China has refused to apologise for a controversial doctored image depicting an Australian soldier cutting the throat of an Afghan child and said Canberra should be ashamed rather than demanding an apology.
The Chinese foreign ministry reaction comes after Australian Prime Minister Scott Morrison slammed the Chinese government for the ''outrageous and disgusting slur'' and sought an apology.
China's Foreign Ministry spokesman Hua Chunying on Monday said that rather than demand an apology for the post, Australia should be "ashamed", Al Jazeera reported.
"The Australian side has been reacting so strongly to my colleague's tweet. Why is that? Do they think that their merciless killing of Afghan civilians is justified but the condemnation of such ruthless brutality is not? Afghan lives matter!" she said.
"Shouldn't the Australian government feel ashamed that some of its soldiers on official duty in Afghanistan committed such cruelties?" she added.
Meanwhile, New Zealand Prime Minister Jacinda Arden said her govt had conveyed its concern about the post to Beijing.
"New Zealand has registered directly with Chinese authorities our concern over the use of that image," Arden told reporters on Tuesday.
"It was an unfactual post, and of course that would concern us. So that is something we have raised directly in the manner that New Zealand does when we have such concerns."
Chinese foreign ministry spokesperson Zhao Lijian shared the image on his Twitter handle Monday morning in which a special forces soldier is seen slitting the throat of an Afghan child with a knife and its head wrapped in an Australian flag.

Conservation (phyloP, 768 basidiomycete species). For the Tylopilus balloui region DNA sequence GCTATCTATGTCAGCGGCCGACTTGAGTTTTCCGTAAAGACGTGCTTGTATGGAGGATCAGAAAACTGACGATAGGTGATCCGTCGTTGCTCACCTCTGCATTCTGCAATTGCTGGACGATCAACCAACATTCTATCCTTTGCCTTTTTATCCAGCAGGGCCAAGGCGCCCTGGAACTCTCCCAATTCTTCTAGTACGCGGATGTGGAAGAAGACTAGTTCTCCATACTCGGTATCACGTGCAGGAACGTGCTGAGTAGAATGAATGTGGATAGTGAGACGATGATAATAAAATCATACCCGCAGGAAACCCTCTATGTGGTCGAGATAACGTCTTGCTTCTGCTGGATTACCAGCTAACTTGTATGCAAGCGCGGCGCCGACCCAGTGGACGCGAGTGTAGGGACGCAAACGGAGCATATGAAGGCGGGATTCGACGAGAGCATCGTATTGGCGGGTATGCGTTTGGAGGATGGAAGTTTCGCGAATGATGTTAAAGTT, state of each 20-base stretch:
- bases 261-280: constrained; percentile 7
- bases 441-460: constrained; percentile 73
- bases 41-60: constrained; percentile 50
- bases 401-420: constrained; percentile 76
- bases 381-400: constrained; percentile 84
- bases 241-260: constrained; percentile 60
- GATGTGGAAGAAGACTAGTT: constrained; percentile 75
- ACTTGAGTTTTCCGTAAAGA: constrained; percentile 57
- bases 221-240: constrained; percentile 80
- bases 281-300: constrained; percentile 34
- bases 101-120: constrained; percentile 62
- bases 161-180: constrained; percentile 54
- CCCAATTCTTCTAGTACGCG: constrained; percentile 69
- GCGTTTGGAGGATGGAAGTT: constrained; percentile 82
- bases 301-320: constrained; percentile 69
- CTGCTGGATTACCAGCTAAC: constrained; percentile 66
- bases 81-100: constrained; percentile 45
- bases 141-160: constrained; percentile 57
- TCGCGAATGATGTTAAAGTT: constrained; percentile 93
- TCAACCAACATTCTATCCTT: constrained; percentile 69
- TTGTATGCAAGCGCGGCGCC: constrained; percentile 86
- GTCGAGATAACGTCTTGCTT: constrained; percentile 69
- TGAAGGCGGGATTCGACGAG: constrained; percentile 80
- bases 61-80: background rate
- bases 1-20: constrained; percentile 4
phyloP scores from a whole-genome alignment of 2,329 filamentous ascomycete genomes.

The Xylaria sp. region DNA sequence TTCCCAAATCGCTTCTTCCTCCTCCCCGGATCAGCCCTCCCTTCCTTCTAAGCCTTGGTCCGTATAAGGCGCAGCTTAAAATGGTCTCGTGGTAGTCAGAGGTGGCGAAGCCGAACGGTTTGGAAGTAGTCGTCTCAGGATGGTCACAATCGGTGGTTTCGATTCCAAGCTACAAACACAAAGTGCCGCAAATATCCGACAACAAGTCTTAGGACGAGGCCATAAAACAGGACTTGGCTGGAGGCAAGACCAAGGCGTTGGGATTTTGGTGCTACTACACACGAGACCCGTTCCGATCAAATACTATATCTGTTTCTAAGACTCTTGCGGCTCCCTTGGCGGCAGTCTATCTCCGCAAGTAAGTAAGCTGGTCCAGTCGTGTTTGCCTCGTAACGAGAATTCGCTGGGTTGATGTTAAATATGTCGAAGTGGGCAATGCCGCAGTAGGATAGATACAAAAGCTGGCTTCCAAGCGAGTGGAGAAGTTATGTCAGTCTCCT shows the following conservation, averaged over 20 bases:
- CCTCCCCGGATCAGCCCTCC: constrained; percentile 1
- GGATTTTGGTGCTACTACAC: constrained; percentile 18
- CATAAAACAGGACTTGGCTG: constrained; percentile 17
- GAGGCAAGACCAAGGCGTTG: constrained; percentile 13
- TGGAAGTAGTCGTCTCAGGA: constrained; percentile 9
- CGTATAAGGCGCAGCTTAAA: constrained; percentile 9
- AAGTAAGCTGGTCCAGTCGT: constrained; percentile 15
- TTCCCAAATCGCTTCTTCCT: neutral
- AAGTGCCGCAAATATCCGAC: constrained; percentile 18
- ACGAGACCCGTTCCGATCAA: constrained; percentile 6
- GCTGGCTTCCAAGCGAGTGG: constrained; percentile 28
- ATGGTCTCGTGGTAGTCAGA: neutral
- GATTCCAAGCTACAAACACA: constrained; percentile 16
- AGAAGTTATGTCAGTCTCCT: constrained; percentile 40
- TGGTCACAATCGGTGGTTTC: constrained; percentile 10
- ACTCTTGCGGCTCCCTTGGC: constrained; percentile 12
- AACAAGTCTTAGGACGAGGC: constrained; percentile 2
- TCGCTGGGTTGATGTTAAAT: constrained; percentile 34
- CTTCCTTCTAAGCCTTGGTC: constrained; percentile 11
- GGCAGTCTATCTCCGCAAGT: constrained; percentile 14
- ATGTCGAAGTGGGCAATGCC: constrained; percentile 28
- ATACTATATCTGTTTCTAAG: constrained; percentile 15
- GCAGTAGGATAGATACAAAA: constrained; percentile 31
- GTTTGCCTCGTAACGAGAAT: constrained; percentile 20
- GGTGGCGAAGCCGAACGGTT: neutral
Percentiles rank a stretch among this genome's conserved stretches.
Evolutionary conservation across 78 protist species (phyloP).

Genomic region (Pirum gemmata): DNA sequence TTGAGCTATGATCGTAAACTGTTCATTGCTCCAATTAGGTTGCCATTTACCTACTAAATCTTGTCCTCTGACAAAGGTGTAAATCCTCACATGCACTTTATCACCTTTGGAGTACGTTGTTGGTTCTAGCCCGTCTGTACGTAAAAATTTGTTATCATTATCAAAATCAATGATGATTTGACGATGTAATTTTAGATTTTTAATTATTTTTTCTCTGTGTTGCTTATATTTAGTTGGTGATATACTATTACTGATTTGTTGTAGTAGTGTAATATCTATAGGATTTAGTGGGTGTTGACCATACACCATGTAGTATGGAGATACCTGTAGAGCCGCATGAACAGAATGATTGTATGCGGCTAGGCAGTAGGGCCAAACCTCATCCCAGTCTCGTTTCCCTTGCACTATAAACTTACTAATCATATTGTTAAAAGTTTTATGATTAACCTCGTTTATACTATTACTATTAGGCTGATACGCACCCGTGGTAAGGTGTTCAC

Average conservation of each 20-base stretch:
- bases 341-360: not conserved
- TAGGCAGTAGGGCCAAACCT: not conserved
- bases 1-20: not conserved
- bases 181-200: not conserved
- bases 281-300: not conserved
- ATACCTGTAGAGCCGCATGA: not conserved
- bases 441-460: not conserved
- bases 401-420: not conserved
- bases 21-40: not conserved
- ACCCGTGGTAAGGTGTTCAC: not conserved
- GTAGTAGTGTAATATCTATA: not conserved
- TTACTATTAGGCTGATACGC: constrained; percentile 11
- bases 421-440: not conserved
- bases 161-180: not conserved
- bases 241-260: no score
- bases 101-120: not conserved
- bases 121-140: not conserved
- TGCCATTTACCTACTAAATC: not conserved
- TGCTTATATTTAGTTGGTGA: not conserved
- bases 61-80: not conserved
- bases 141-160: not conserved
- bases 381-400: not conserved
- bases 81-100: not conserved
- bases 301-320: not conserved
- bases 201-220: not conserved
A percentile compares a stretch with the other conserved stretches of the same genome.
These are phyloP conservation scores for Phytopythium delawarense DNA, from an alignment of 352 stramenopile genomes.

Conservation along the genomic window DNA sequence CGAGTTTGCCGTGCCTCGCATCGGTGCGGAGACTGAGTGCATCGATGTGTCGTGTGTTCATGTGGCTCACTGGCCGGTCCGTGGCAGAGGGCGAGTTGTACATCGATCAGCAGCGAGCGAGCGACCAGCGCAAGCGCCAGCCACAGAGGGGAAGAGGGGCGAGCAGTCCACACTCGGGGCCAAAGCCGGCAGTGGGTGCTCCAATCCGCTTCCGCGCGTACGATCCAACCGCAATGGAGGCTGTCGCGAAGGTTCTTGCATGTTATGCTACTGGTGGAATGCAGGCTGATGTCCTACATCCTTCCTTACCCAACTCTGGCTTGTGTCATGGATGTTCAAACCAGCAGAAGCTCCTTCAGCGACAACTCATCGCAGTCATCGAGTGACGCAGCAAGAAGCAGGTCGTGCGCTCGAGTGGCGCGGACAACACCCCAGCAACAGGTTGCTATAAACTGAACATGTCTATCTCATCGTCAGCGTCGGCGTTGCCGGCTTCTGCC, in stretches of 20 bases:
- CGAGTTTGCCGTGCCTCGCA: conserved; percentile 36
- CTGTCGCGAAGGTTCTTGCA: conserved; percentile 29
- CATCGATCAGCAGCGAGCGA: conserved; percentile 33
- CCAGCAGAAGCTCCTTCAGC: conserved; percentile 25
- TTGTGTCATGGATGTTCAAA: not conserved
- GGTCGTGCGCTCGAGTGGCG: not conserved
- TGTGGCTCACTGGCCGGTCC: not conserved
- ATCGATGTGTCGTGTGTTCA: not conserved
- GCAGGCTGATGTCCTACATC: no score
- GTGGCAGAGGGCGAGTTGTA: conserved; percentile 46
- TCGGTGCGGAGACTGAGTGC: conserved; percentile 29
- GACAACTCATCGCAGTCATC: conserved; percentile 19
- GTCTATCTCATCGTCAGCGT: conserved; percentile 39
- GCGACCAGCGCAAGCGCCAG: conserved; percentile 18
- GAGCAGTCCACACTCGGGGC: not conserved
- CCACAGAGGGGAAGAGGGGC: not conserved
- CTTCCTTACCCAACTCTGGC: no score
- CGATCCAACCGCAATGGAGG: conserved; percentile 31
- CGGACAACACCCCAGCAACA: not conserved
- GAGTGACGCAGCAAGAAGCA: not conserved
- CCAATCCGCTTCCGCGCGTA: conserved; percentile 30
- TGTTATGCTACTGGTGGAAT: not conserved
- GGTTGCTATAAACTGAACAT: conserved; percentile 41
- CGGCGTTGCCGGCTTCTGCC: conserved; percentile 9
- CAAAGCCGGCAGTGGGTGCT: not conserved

"Don't be afraid we are coming to bring you peace," the image states.
China's Foreign Ministry spokesman Zhao Lijian tweeted that he was shocked by the murder of Afghan civilians and prisoners by Australian soldiers. "We strongly condemn such acts and call for holding them accountable," he said.
The illustration was created by Wuheqilin, a self-styled Chinese "wolf warrior" artist, who came to prominence for his pro-Beijing illustrations during the Hong Kong protests last year, the Herald further reported.
The post comes at a time when Australia is facing criticism after the government-initiated Brereton report found Australian special forces soldiers allegedly committed 39 murders in Afghanistan.
The relationship between Canberra and Beijing has deteriorated after Australia pushed for an international inquiry into the origins of the coronavirus in April without consulting Beijing, widening cracks in the relationship that had been growing since Canberra banned China's Huawei Technologies Co. from helping build its 5G telecommunications network two years ago.
China also seems to be infuriated by the Australian participation in the Malabar naval exercise earlier this month.